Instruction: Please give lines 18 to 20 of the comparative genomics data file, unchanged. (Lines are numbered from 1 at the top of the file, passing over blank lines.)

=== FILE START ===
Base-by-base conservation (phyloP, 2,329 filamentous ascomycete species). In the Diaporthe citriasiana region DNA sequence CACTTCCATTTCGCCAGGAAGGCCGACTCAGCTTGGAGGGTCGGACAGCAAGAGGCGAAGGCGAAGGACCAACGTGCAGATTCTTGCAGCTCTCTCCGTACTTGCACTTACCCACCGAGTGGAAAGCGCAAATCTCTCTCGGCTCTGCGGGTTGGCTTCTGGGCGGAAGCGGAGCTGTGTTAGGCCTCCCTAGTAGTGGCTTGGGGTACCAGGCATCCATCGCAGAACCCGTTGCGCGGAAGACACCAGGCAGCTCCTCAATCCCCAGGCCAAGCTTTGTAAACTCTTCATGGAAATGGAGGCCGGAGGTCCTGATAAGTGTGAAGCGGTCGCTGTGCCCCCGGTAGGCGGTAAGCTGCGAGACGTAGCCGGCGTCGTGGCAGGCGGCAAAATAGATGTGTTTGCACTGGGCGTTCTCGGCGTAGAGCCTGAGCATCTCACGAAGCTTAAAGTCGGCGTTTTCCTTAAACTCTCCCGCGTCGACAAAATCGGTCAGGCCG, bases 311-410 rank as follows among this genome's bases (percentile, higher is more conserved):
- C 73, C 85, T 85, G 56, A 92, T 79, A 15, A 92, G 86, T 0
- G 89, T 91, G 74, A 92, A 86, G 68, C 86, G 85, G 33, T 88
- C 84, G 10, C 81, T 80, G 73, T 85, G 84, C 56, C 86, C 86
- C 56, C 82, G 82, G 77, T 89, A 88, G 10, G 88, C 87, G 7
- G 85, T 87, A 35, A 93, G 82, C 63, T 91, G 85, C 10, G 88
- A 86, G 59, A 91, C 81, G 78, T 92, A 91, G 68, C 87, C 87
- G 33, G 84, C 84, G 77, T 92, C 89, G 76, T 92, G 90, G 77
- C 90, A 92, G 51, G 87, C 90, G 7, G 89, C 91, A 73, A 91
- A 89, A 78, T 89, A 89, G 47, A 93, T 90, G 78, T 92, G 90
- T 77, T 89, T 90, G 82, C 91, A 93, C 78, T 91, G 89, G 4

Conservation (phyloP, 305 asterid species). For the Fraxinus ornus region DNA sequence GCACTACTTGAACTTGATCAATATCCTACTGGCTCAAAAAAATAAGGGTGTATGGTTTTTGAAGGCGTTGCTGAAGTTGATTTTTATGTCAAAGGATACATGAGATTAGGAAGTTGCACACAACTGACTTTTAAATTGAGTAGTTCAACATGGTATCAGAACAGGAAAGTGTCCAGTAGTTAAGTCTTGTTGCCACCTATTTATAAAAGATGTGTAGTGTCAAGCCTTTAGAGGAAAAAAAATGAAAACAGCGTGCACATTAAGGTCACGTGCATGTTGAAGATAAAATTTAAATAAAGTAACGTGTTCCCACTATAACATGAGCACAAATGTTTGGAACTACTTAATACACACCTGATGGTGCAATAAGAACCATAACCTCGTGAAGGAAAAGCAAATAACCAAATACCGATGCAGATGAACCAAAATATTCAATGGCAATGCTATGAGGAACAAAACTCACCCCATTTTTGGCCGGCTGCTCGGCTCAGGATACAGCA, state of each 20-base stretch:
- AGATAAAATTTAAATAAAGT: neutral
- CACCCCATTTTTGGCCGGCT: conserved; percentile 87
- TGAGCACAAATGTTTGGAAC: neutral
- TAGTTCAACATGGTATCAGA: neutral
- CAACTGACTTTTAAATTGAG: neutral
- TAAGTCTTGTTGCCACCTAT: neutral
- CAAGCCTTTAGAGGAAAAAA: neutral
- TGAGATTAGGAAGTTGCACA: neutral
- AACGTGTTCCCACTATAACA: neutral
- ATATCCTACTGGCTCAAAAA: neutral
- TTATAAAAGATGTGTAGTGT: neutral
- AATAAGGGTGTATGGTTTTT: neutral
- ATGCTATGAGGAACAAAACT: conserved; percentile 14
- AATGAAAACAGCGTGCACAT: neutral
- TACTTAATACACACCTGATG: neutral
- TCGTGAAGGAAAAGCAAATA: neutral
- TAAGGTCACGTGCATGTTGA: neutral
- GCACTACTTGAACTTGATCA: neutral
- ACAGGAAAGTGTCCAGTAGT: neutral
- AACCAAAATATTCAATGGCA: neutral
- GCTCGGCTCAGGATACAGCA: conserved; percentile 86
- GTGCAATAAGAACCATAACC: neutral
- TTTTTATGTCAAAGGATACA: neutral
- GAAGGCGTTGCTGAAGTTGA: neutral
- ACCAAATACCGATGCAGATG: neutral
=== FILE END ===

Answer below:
- TAAGTCTTGTTGCCACCTAT: neutral
- CAAGCCTTTAGAGGAAAAAA: neutral
- TGAGATTAGGAAGTTGCACA: neutral